Malcolm X: “Message to the Grass Roots”

(1963)

Malcolm X’s “Message to the Grass Roots,” delivered in a Detroit church in 1963, is typically direct, blunt, and uncompromising. Malcolm X gained great fame in his own lifetime largely as the result of his provocative—and some would say inflammatory—speeches. He created the persona of an angry black man, critical of mainstream civil rights leaders such as Martin Luther King, Jr. Malcolm X rejected the doctrine of nonviolence and the Christian tradition that inspired King and many of his followers. It seemed especially sinister to some that he advocated African American self-defense “by any means necessary” (a term he used in several speeches). It did not seem to be the case that he was preaching revolution, however, because as a minister of the Nation of Islam, he was committed to supporting a program of self-help within the African American community. Unlike radical groups such as the Black Panthers, Black Muslims did not engage in confrontations with the...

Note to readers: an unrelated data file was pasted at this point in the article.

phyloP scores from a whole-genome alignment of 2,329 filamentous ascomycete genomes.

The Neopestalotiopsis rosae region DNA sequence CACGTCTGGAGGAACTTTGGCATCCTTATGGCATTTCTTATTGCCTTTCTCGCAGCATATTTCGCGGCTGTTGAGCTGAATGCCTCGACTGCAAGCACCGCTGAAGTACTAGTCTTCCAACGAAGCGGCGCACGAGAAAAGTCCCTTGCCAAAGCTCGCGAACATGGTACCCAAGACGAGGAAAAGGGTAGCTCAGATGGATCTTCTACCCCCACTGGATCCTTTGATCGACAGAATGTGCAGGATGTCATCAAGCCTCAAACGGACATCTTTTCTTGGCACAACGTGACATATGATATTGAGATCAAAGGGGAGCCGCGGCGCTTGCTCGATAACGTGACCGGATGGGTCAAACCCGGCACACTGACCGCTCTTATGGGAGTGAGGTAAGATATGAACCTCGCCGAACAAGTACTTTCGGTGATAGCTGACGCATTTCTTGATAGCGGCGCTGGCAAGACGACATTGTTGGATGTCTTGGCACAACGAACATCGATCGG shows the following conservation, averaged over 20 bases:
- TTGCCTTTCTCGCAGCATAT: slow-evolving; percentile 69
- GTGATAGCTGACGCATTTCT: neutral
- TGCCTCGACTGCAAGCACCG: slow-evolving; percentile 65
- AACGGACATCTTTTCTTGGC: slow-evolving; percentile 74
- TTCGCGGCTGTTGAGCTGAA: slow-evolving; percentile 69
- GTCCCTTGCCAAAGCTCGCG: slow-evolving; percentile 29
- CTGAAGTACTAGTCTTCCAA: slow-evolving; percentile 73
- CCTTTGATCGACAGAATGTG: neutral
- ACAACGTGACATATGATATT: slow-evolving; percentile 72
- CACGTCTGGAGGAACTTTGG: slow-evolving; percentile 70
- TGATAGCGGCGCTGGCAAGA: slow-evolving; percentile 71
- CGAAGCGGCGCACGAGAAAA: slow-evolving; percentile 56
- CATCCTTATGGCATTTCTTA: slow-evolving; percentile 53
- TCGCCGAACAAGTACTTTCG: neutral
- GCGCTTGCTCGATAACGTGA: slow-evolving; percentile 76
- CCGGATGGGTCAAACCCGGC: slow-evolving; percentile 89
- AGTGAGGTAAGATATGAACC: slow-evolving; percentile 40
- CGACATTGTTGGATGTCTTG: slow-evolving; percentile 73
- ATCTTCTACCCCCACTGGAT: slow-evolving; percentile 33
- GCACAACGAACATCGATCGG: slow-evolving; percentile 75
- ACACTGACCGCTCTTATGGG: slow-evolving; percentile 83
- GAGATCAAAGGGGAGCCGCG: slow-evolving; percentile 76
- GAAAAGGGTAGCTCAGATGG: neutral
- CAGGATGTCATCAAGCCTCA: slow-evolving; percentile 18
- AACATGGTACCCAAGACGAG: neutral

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Malcolm X (Library of Congress)

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